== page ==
Yennefer and Ciri are travelling toward the Wizard’s Council, while Geralt is trying to figure out who are the people still chasing Ciri even after word has spread that the Lion Cub of Cintra has died. War ravages the country, alliances shift and change, and when a coup threatens the Wizard’s Guild our protagonists are split apart, left for dead… or lost.
In the dark, it made no difference if my eyes were open or shut.
Bram needs to get away from her life and the things that happened in her past. When the occasion presents itself, she leaves the city and goes to Louth, a small town where his uncle James is restoring an ancient manor in the hopes of making a hotel out of it.
But James is haunted by his own ghosts since the fire that killed his wife and destroyed half of his lovingly renovated manor. There are also other ghosts, or so the rumours say: they are called the Dead Girls, a list of young women who have disappeared after staying at the manor Bram calls home. But the locals are not too friendly with outsiders, and the more she investigates the past of these women, the more Bram start to fear she will be the next one.
Hessa is an Eangi, a warrior priestess of Eang, the goddess of war. Exiled from her temple for failing to kill a man as instructed by her goddess, she is trying to atone for her sin when her village is razed by the enemy. As the last priestess alive she vows to protect her people while they are taken into slavery, and win back her goddess’s favour, so that she can be reunited with her loved ones in the High Halls after death. But the only way to do that is to find the man she was supposed to kill and complete the task the goddess has assigned to her.
Travelling in a world torn by invaders to the south and refugees from the north, she navigates unlikely friends and deceitful deities, old gods and new ones, all vying for power. With her faith wavering, Hessa will realise that far more than her place in the High Halls is at stake; ancient beings are stirring, ready to walk the earth once more.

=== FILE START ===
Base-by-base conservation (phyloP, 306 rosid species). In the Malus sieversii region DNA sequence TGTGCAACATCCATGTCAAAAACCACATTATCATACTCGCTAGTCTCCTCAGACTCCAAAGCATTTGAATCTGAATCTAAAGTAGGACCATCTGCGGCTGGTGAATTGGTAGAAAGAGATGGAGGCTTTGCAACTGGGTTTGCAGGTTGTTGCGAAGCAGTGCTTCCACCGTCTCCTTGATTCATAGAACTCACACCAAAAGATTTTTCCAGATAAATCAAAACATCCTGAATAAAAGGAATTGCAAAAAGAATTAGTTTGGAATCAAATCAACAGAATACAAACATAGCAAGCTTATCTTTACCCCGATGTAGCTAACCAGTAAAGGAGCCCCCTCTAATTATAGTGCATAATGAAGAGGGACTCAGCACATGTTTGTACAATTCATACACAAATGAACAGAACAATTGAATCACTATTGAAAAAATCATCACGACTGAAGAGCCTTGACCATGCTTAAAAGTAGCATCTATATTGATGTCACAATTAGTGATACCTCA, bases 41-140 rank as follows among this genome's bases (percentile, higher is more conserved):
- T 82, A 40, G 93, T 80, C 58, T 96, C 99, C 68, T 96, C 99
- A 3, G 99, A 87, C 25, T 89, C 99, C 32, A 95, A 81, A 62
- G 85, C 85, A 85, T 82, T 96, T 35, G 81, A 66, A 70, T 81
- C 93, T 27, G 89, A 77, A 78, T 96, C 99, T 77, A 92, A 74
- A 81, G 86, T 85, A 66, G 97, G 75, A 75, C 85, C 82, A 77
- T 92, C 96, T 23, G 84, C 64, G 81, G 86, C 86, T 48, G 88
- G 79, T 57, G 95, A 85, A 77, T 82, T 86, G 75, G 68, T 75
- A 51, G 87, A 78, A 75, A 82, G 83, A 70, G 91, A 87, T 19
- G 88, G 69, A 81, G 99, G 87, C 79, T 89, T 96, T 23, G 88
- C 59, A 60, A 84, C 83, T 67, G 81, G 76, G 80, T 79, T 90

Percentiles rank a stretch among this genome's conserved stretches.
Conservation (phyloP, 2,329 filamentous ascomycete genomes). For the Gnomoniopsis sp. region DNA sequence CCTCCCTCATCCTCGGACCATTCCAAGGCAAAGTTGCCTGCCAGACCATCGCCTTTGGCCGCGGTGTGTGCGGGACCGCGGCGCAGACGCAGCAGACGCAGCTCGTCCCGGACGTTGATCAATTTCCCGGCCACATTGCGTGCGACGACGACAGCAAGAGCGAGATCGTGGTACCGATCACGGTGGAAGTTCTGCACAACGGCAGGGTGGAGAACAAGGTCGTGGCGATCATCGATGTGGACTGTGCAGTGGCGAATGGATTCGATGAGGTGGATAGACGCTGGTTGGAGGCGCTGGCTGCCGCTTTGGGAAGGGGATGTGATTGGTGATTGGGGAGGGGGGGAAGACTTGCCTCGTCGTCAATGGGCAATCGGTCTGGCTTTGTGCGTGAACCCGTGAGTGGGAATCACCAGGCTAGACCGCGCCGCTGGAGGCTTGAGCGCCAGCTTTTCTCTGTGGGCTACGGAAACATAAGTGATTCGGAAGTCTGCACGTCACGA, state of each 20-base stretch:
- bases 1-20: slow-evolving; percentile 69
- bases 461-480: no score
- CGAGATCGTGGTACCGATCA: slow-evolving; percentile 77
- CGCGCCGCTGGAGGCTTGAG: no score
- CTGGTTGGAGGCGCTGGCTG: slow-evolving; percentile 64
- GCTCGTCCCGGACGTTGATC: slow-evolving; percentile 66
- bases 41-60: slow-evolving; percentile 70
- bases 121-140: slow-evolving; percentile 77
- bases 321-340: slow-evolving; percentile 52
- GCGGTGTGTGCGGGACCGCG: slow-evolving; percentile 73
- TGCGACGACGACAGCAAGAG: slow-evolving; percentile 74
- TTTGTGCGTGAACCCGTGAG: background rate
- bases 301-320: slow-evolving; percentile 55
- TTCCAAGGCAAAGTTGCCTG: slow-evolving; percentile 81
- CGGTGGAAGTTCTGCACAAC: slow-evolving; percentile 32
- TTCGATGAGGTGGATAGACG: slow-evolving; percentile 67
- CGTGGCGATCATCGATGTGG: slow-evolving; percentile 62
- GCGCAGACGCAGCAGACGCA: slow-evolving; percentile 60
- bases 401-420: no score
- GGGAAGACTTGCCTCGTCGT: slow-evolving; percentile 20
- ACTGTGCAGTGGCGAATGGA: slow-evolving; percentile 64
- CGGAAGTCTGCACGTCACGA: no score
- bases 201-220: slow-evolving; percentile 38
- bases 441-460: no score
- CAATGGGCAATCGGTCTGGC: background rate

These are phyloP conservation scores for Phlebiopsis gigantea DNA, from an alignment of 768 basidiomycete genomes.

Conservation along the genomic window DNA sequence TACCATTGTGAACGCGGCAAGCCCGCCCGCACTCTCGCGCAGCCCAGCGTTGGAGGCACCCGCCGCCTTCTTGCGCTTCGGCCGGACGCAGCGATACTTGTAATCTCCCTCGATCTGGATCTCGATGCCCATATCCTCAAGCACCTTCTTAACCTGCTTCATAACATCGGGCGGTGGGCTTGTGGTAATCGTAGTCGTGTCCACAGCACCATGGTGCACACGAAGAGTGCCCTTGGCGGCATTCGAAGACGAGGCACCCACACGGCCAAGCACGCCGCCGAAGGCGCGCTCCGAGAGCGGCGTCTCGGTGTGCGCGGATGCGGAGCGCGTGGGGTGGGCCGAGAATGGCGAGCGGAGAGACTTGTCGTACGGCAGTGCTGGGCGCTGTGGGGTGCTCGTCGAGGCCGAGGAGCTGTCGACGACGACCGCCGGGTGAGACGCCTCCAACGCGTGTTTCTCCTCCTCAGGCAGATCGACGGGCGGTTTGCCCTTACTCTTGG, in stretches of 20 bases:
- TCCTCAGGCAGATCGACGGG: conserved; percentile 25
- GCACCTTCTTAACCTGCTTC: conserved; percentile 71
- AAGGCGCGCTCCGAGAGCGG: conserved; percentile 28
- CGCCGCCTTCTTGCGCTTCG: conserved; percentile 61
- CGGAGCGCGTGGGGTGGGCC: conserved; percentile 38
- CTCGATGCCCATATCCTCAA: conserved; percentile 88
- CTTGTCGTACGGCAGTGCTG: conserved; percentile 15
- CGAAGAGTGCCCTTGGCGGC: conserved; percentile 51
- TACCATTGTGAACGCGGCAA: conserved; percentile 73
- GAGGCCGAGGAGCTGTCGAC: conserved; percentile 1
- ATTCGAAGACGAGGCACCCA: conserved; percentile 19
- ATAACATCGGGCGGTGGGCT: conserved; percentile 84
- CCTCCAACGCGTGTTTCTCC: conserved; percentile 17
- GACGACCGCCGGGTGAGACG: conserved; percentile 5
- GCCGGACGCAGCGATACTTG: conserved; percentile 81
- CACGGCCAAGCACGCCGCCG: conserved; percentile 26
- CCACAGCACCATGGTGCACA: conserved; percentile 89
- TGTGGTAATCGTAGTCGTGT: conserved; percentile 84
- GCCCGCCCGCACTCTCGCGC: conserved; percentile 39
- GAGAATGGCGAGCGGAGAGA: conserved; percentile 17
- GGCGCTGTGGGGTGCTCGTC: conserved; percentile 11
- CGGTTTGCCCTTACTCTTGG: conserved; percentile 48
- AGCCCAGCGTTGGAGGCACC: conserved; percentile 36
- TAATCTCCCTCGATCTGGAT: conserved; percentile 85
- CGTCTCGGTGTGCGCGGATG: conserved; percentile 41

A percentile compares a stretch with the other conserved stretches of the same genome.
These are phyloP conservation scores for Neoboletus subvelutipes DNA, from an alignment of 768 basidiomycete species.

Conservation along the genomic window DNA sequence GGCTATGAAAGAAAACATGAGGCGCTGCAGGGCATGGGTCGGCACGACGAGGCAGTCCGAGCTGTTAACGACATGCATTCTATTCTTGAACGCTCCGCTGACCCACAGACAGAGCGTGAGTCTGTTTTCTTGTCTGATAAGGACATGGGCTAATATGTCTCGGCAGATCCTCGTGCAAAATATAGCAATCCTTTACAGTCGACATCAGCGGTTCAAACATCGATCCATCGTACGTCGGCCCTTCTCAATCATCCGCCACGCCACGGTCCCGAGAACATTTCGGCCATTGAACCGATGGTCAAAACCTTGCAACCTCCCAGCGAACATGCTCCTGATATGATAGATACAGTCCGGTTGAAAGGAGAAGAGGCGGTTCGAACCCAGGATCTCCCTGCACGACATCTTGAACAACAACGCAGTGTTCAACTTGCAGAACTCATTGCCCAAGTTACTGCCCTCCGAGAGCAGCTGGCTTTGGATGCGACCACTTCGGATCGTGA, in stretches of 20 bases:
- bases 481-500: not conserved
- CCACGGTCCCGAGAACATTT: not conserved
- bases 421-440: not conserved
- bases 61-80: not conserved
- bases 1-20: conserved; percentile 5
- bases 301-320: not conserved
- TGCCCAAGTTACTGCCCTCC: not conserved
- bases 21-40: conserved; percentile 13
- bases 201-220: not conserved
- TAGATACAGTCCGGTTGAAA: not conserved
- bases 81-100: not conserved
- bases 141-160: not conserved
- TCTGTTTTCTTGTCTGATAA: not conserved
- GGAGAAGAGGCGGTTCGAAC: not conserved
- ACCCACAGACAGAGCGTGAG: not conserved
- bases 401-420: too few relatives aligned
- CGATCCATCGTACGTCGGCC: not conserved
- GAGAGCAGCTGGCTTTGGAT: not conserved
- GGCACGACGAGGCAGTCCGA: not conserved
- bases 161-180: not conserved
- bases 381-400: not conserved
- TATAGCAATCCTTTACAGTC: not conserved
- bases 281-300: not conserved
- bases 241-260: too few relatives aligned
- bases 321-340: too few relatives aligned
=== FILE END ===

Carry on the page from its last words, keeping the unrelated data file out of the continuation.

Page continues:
In Sankofa’s years on the road, she’d learned that people were complicated. They wore masks and guises to protect or hide their real selves. They reinvented themselves. They destroyed themselves. They built on themselves.
The day Fatima forgot her name, everyone in her town died a mysterious death. Since then she’s been known with the name Sankofa, a name that doesn’t mean anything to anyone but her. Everywhere she goes, death follows; it’s not by chance that rumours say death adopted her. Followed by her fox companion, she walks on, searching for the one thing that started it all, in the hopes of understanding what happened to her and all the people she loved.
The first month of the new year is already over, my life is kind of a mess right now, but somehow I completed eight books this month and considering that at least one of them was a proper brick, I’m pretty happy with that. Most of them are, as usual, fantasy, and three were new releases. So let’s get into them!